Norway: The Norwegian selective breeding company, AquaGen, has
identified two genetic markers (QTLs) with significant correlation to
flavobacteriosis resistance and plans to use them next year for the
production of rainbow trout eggs in Norway, the United Kingdom and
Flavobacteriosis, also known as Rainbow Trout Fry Syndrome (RTFS) is a major problem in rainbow trout production world-wide. It can cause high mortality and wounds in fry and larger fish in freshwater hatcheries and on-growing sites. For their treatment, producers often use antibiotics to protect their farmed fish.
In collaboration with Affymetrix and the US Department of Agriculture (USDA), AquaGen developed a high density SNP-chip capable of genotyping 55,000 SNP markers from one individual fish in one analysis. It is through the use of this SNP-chip that gene markers for infectious pancreatic necrosis (IPN) and flavobacteriosis resistance could be identified.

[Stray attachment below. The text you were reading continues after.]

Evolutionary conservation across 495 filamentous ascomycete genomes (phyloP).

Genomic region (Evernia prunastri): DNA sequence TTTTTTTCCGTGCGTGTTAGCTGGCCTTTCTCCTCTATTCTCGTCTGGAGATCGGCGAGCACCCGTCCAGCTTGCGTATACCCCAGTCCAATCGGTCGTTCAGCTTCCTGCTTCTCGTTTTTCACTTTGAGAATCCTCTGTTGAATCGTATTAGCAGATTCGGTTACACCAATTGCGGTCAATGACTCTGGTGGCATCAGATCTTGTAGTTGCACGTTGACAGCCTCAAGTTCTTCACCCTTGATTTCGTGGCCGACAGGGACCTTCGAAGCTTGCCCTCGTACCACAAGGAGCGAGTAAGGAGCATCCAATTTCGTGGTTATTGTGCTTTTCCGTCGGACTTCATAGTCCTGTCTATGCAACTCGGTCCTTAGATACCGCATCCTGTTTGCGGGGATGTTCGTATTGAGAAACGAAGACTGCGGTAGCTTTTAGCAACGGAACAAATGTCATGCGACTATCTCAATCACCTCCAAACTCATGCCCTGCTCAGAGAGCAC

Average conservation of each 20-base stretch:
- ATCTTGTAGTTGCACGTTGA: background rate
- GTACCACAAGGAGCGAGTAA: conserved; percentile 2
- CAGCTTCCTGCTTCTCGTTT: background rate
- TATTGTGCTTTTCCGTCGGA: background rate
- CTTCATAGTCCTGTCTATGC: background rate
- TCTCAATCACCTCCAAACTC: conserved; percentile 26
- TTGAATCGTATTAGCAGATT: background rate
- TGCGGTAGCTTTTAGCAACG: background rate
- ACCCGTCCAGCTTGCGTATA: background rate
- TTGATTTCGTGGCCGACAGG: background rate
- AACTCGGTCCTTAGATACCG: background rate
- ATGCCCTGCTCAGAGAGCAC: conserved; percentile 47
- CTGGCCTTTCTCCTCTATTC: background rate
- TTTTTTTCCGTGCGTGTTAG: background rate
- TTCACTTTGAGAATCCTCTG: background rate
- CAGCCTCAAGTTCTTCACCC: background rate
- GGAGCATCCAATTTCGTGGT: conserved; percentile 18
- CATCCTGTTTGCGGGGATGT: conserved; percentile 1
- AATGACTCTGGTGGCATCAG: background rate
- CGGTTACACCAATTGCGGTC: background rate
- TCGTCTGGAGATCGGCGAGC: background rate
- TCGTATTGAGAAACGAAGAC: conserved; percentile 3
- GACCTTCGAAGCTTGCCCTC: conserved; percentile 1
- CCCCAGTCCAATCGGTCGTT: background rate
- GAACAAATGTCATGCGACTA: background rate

AquaGen started its work on flavobacteriosis resistance in 2014. A crucial part of this work was the availability of an experimental challenge model developed by a group of scientists at the University of Stirling. A total of 1,500 fry were challenged with Flavobacterium psycrophilum, and subsequently genotyped by the SNP-chip.
A QTL (acronym for quantitative trait locus, 'locus of a quantitative character') search resulted in the discovery of two major QTLs for resistance to flavobacteriosis. Both alone and in combination, the two QTLs have a significant effect in reducing mortality from flavobacteriosis in rainbow trout. The survival among fish with the worst and the best combination of markers was 31 per cent and 84 per cent, respectively.
“The frequency of the beneficial markers is low to moderate in the company’s stock, which means there is huge potential for improving resistance”, says Thomas Moen, Research Director.
Genetic selection to improve flavobacteriosis resistance is relevant to all major markets for AquaGen rainbow trout, and the new product will be available in Norway, the UK and Chile beginning in 2017.
Andrew Reeve, Sales Manager UK/Ireland, believes that this advance represents a major innovation.
"The new product for significantly increased resistance to RTFS will deliver value by reducing the economic impact for the farmer and will improve fish welfare throughout the production cycle", he emphazised.